My favorite place to grab a drink is a local bar: Chinatown.
Yes, it’s also a restaurant, and they serve up a mean Kung Pao, but more often than not I stop by for a drink only. The regular bartender—Sonny—makes a honest-to-goodness worth-the-money martini. They have the old style big glasses, and when Sonny is done pouring from the shaker, I take that first sip carefully to avoid spilling any.
Anyway, last Thursday, I stop in around six, figuring I deserve a little reward since I’ve been working hard all day. (Actually, I’m between gigs, so working hard involves a two-hour exercise routine and reading a lot, but life is short.)
I stroll in with Bombay Sapphire and olives on my mind. But as I round the corner of the bar and step toward my usual seat, I notice something: No Sonny.
Instead, standing there with a curvy figure and curly hair is a new bartender, or maybe I should say, a mixologist.
She’s in a white sleeveless shirt with an open collar and has these unbelievable tattoos on her hands. They are Wonder Woman tattoos. Gold in color, sparkly even, they cover her fingers, hands, wrists, and the first six inches of her forearms. Having lived in Austin for years, I’m as unflappable by tattoos as the next person, but my eyes linger just long enough that when I glance up, I know she knows that I’ve noticed.
“What can I get you?” she says. Big smile.
Suddenly, the old style martini seems flat, like I’m not with the current generation of hip. The craft cocktail revolution has gone mainstream. If you’re drinking whiskey straight or a gin and tonic, it’s like you’re wearing khakis with pleats. Sonny never cares about that stuff. But Wonder Woman?
Sure enough, she turns the handwritten menu my way.
“We’ve just published the latest,” she says. “Chinatown originals.”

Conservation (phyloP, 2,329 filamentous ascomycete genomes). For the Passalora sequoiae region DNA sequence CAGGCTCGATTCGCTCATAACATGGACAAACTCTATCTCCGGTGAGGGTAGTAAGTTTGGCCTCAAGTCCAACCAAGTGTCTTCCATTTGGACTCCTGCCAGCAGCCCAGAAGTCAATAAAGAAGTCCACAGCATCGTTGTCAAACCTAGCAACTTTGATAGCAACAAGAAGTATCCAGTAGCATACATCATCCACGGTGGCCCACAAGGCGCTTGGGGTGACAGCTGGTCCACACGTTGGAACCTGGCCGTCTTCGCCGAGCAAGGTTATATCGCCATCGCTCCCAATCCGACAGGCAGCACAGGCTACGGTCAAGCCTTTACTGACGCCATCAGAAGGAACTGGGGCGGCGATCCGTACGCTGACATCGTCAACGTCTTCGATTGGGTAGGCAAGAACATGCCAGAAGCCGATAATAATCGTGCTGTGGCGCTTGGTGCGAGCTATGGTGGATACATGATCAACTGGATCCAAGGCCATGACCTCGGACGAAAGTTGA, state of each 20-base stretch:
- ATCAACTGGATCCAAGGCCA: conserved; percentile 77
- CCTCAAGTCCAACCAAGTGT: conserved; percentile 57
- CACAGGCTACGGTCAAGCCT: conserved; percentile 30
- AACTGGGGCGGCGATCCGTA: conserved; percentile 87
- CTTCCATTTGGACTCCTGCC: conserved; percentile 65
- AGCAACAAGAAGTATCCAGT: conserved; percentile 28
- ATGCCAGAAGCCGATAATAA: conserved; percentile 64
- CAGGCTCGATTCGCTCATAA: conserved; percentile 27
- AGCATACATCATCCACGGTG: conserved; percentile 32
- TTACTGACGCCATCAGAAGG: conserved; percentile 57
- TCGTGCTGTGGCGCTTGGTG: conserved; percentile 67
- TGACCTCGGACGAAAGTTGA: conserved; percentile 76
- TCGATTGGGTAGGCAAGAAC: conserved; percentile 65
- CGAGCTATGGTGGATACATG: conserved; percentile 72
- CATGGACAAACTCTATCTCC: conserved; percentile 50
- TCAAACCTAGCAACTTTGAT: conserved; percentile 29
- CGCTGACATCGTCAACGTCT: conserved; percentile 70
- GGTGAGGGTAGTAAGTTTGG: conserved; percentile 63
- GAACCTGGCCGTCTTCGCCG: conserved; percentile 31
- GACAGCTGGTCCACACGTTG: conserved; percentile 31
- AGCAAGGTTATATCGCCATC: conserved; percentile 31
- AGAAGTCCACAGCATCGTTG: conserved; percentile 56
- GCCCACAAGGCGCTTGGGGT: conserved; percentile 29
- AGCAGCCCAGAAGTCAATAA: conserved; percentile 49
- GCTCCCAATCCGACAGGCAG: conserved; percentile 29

“New spins on old favorites. The Singapore Slang drops the pineapple juice and triple sec and subs in mango with a touch of cinnamon bitters.
“The Piña Piñata swaps tequila for rum and is punched up with chili liqueur.
Now I rub my chin, like I’m thinking things over, but inside I’m flipping. All I wanted was a quick Sonny special, a little something to take the edge off of life, to make the streaming Netflix waiting for me at the condo a little more interesting. Maybe I should leave.
“And then there’s the Sloe Comfortable Shrew Down the Hall,” she says, “which keeps the sloe gin but drops the Southern Comfort in favor of Campari. That’s the shrew part.”
“So many great choices,” I say. “Gosh, it’s tough. Feels like I’m choosing a college major or something.”
“Over the top, right?” she says, shaking her head. “I went to classes to learn how to make all this stuff. Mixology school. Two thousand dollars and eighty hours of instruction.”
“I don’t doubt it.”
“The thing is, when I’m drinking on my own time, sometimes I like straight up booze unencumbered by all the sweet stuff.”
“Some nights you just can’t beat a MACALLAN neat.”
“So what can I get you?”
“Um, a martini? Bombay Sapphire?”
Her eyes scrunch. “Wait. Are you Joe?”
I chew on my lip.
“Sonny told me you might drop by . . . said you always order the same drink. Joe’s usual. I got it.”
She gets right to it: ice in the shaker, long pour of the gin, a trace of vermouth, and shake, shake, shake. She moves fast, lots of energy. With an eyebrow cocked, she smiles again. Her curly hair bounces on her shoulders. She has a beautiful neck.
How old is she? Late twenties? Thirty? I’m mid-thirties myself. Okay, so I’m pushing late thirties. If she was thirty-two, that would be okay, right? When is younger too young? Should I ask her?
“So,” I say, “are you going to be working here steady now?”
“Nah, just subbing. I’ve known Sonny forever. Too bad, though, I like it here. Nice people.” She slides the big martini glass toward me, and even though it’s filled to the brim, she doesn’t spill a drop.
Sometimes classic beats craft like a champ beats a chump.
Disclaimer: Joe Robbins is a fictional character. Even so, his opinions leap from the keyboard unbidden, and thus, out of necessity, the author and the publisher disavow any responsibility for his words.